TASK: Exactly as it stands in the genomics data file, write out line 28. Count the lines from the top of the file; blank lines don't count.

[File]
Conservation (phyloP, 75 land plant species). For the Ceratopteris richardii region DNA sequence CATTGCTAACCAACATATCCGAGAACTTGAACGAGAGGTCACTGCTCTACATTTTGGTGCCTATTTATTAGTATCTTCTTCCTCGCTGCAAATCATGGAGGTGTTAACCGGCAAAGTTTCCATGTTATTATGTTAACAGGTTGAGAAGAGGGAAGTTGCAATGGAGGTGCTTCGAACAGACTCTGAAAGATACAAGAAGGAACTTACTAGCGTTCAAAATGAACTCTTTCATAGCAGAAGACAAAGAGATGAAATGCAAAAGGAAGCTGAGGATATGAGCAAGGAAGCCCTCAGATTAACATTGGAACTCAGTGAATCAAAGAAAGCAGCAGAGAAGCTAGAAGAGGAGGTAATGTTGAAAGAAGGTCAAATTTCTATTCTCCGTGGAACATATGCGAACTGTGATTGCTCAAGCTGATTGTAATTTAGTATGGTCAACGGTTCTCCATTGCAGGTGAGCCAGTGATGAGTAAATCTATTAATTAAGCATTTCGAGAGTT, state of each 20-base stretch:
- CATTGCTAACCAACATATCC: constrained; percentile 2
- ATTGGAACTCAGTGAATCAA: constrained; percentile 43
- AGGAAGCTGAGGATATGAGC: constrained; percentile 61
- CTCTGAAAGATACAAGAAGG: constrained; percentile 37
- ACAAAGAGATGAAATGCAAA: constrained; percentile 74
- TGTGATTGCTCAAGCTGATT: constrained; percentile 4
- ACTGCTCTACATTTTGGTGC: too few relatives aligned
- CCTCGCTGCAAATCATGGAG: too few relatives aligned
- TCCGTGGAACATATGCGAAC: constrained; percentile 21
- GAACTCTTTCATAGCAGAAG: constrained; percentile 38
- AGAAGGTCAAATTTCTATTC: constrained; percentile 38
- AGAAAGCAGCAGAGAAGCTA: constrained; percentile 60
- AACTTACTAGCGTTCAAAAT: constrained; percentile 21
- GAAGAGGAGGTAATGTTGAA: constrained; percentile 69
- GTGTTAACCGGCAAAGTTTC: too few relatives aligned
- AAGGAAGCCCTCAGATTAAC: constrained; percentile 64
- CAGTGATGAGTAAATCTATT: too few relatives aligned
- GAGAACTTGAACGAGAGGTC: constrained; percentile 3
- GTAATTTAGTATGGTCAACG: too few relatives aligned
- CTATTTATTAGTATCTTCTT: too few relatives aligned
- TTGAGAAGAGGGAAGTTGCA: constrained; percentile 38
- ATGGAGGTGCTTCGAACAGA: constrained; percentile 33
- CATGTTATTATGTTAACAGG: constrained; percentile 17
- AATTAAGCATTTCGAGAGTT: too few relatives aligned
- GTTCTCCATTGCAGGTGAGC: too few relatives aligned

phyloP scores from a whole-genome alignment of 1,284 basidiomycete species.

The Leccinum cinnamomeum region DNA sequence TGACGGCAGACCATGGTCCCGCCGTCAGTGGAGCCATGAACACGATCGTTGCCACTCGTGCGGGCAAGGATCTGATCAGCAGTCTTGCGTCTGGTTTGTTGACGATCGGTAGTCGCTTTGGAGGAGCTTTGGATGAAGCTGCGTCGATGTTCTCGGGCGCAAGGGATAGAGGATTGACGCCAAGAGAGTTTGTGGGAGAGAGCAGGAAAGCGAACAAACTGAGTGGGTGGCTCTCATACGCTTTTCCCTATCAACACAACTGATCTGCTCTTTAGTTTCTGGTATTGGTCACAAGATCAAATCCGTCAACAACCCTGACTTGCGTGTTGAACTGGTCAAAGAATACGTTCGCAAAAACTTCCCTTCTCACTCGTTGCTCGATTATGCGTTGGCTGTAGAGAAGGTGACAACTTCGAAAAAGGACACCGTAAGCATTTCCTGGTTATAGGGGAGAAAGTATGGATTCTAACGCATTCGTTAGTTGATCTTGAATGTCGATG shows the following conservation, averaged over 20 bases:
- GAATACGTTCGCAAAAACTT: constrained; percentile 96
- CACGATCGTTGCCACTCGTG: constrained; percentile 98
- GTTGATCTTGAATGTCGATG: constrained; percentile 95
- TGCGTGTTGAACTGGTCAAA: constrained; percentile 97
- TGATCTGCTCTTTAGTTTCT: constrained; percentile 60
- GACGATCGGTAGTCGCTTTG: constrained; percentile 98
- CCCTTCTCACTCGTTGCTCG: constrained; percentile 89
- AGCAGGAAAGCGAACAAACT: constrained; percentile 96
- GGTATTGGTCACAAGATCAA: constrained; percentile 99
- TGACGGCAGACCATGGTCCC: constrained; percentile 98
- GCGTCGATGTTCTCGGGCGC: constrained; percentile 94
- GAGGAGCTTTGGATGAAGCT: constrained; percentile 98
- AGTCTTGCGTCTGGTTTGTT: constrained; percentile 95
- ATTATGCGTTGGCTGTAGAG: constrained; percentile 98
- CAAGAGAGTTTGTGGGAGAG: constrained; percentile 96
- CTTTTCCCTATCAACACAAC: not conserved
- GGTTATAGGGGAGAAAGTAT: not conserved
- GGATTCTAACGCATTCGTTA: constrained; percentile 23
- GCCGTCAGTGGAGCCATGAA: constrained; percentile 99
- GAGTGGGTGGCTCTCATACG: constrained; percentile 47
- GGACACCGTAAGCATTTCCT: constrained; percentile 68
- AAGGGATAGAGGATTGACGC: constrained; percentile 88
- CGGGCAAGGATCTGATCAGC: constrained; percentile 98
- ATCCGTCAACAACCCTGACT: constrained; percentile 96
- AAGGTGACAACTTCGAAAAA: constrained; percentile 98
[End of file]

The Leccinum cinnamomeum region DNA sequence TGACGGCAGACCATGGTCCCGCCGTCAGTGGAGCCATGAACACGATCGTTGCCACTCGTGCGGGCAAGGATCTGATCAGCAGTCTTGCGTCTGGTTTGTTGACGATCGGTAGTCGCTTTGGAGGAGCTTTGGATGAAGCTGCGTCGATGTTCTCGGGCGCAAGGGATAGAGGATTGACGCCAAGAGAGTTTGTGGGAGAGAGCAGGAAAGCGAACAAACTGAGTGGGTGGCTCTCATACGCTTTTCCCTATCAACACAACTGATCTGCTCTTTAGTTTCTGGTATTGGTCACAAGATCAAATCCGTCAACAACCCTGACTTGCGTGTTGAACTGGTCAAAGAATACGTTCGCAAAAACTTCCCTTCTCACTCGTTGCTCGATTATGCGTTGGCTGTAGAGAAGGTGACAACTTCGAAAAAGGACACCGTAAGCATTTCCTGGTTATAGGGGAGAAAGTATGGATTCTAACGCATTCGTTAGTTGATCTTGAATGTCGATG shows the following conservation, averaged over 20 bases: